Solving EV charger anxiety used maths for better road trips, but skipped over using real data. Let’s fix that, or at least try to…

## The easy bits

I used Open Route Service to find a **base route** to a destination and and Open Charge Map to find **chargers** near the route – thank you to all the contributors and maintainers of these excellent resources!

We’re making good time.

## Progressive data complications

I previously sketched the rough process below to show how we might use the base route and charger data to prepare the inputs we need for optimised planning.

How hard can it be? Let’s see…

### 1 – charger on route

The simplest approach, as many chargers are close to highways and town centres, is to *project* charger locations to the nearest point on the route. This produces the model from last time. But considering time and energy consumed deviating to the actual location, I skipped ahead to…

### 2 – projection point return trip

Instead, assuming a charger stop involves a straight-line return trip to the charger from the *projection* *point*, we can update model variables and base constraints to include the extra energy consumption.

But this suffers from a major issue in real world scenarios…

### 3 – branch and merge

*Shell Coles Express Taylors Lakes* features a 350kW ultra-fast charger we’d probably want to use, but isn’t on a major freeway.

Instead of using the projection point to reach this charger, we’d take a shorter, more energy efficient, and possibly faster **variant**, branching off the **base** route before the projection point and merging again some distance after.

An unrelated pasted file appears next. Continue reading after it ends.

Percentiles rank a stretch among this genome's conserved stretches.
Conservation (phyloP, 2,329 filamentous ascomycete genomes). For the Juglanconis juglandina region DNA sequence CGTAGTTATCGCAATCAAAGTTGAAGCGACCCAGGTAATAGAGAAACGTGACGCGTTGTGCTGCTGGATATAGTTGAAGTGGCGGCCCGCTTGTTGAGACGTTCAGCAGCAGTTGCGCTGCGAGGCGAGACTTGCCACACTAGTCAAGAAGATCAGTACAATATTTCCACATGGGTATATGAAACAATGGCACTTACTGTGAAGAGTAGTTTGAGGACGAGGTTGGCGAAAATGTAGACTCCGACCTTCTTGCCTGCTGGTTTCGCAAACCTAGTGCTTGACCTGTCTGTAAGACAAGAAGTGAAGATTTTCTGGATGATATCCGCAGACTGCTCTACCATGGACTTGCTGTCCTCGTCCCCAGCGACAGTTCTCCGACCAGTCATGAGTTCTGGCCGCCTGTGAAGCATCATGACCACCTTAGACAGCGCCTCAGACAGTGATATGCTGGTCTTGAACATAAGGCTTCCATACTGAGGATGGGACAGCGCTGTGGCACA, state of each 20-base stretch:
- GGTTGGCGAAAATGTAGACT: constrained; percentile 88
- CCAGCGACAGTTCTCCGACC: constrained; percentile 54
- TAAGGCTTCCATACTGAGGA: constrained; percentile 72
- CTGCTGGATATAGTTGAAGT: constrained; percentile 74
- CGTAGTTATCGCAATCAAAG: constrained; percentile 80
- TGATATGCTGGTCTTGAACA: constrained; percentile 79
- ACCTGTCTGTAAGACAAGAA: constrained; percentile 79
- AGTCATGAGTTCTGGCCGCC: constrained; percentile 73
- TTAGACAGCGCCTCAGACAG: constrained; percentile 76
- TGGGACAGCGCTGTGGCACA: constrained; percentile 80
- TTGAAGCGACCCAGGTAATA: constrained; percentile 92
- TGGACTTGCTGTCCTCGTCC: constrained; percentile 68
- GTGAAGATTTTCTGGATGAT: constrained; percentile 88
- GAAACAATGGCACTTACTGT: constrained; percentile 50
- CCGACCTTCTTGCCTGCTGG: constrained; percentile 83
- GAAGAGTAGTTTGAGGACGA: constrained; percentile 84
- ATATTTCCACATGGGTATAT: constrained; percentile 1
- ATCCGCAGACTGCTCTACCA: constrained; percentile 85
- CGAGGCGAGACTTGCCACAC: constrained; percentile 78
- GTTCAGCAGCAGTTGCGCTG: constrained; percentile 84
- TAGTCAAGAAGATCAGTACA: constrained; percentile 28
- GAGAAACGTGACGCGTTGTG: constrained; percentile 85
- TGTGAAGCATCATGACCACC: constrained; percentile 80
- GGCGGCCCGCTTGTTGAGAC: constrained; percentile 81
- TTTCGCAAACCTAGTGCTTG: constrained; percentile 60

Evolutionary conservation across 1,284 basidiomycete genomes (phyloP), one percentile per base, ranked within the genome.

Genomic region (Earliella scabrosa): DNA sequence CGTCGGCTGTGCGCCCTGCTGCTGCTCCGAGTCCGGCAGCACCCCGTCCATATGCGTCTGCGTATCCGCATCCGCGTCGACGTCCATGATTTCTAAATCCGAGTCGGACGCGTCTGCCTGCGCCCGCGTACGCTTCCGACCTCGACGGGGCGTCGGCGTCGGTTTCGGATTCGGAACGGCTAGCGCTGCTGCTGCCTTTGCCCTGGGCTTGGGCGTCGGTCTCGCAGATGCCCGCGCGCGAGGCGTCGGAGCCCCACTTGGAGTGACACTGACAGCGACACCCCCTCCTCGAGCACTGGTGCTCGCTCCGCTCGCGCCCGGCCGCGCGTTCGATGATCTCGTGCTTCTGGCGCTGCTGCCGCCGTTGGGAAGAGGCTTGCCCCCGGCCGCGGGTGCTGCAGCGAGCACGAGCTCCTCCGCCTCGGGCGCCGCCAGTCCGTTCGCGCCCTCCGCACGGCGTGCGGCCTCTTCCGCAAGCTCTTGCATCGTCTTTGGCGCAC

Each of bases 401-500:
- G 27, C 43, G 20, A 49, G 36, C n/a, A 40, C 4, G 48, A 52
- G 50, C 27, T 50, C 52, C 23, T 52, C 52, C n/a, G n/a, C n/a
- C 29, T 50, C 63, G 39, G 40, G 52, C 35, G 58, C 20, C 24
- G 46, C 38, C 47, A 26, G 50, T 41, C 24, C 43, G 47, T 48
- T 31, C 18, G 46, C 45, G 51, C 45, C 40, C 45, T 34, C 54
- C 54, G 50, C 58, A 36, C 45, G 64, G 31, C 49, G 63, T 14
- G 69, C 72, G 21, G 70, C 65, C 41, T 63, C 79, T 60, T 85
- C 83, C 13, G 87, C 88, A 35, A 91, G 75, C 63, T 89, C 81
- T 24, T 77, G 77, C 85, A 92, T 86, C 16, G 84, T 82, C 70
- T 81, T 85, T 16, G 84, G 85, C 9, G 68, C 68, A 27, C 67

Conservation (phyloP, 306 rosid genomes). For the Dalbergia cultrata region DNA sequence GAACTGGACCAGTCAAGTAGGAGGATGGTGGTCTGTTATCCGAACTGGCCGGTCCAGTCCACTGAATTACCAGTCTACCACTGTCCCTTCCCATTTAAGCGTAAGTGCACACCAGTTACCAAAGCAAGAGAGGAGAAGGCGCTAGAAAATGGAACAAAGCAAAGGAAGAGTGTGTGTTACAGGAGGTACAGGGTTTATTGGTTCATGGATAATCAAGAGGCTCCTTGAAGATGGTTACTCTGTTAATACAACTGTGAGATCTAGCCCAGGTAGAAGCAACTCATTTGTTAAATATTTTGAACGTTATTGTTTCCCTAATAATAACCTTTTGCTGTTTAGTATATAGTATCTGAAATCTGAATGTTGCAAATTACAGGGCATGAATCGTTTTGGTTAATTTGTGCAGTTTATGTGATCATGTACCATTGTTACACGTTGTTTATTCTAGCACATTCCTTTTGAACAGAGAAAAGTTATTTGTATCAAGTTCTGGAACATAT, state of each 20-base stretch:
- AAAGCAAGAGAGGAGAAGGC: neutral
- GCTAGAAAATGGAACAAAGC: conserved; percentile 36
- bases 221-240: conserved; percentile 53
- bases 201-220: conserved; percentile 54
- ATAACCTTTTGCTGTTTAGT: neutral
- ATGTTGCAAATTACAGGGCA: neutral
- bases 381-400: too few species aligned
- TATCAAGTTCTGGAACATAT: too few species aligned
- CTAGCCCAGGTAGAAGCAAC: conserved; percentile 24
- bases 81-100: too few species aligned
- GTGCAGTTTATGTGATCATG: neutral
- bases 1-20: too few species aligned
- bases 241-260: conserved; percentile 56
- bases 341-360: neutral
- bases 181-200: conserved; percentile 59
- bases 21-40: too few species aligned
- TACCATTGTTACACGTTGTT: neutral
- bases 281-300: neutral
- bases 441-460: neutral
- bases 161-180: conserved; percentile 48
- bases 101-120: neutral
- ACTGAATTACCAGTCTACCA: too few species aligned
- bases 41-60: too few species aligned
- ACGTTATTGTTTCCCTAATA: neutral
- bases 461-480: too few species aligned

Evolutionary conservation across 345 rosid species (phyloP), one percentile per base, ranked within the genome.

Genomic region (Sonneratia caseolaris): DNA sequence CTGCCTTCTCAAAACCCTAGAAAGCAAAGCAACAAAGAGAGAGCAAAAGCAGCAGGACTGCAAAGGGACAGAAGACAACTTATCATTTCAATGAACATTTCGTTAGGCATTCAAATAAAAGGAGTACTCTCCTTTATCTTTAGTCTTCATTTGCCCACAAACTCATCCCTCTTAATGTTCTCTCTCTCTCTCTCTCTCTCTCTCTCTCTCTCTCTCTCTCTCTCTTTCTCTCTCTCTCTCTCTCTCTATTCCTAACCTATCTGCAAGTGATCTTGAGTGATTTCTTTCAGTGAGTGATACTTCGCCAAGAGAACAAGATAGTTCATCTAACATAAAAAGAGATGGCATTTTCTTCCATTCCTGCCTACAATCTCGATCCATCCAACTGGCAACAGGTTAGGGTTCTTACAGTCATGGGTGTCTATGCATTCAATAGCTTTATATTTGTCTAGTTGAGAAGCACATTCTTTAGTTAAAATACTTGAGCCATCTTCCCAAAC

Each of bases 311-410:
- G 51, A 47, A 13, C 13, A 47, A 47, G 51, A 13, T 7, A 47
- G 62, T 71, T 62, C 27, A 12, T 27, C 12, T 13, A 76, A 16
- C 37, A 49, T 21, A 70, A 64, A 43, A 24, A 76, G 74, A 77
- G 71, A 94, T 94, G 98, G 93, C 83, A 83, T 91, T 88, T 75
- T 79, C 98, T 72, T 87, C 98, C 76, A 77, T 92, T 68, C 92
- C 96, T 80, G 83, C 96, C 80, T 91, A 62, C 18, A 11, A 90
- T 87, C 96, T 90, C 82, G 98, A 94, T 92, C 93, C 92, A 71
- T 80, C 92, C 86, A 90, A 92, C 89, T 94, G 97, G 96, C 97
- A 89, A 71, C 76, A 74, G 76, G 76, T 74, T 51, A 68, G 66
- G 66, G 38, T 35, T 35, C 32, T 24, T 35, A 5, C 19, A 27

Another call to the Open Route Service directions API, with the charger as a waypoint, gives the variant route, and we can find branch and merge points with shapely set operations. Some examples are shown below.

With the lengths of common sections, the base branch, and the variant branch approaching and leaving the charger, we can update our base constraints.

More realistic and still fairly simple. Disadvantaged by an additional directions API call per charger, but maybe we can cache this. Then we realise that chargers may fall within each other’s branch intervals…

### 4 – untangling branches

So far, to keep the model simple, we’ve assumed we return to the base route between each charger stop. However, if we used both *Hobsons Bay Civic Centre* and *Ampol Foodary Altona North* chargers, we’d go straight from one to the other.

Two stops so close together is unrealistic, and we can group chargers to ensure we return to the base route between groups, then add further constraints to use at most one charger from each group.

We’re now doing a lot of data wrangling, maybe we could back up…

### 5 – enter the matrix

Alternatively, we can take the red pill and acknowledge there is no base route, and we can consider routing between every pair of chargers. The Open Route Service matrix API fetches all distance pairs with a single call, shown below.

This requires a re-think of the base constraints. We introduce a matrix of `legs`

constraints, activated between pairs of stops on the route, to ensure the energy consumption of each leg reflects the corresponding distance matrix element.

While the constraints are a little more complex, there’s less data wrangling, especially as the matrix API also returns travel time data…

### 6 – time travel

So far we’ve looked at many complications in calculating consumption **constraints** with route distance data. That’s only part of the picture though–we also need to update the time **objective** with travel time data…

### 7 – comparisons and hybrids

To find a way forward, we could compare plans under each data preparation and modelling approach, and we may see very little practical difference, except in rare cases. If not satisfied with a single option, we could also mix and match, or progressively refine, to best trade-off complexity and responsiveness in interactive planning.

## Round trip to modelling

As is typical, the data preparation and feature engineering is more complex than the optimisation model itself, thanks to all the edge cases we find. I also describe this as **translation of performance and design** in End-to-end simulation hello world!

I thought it was interesting to share these progressive data complications for a look under the hood–or frunk–of data-intensive initiatives, and that they would strike a chord with many readers.

And there’s still plenty of mileage for updated road-trip modelling, which I’ll share in a future post.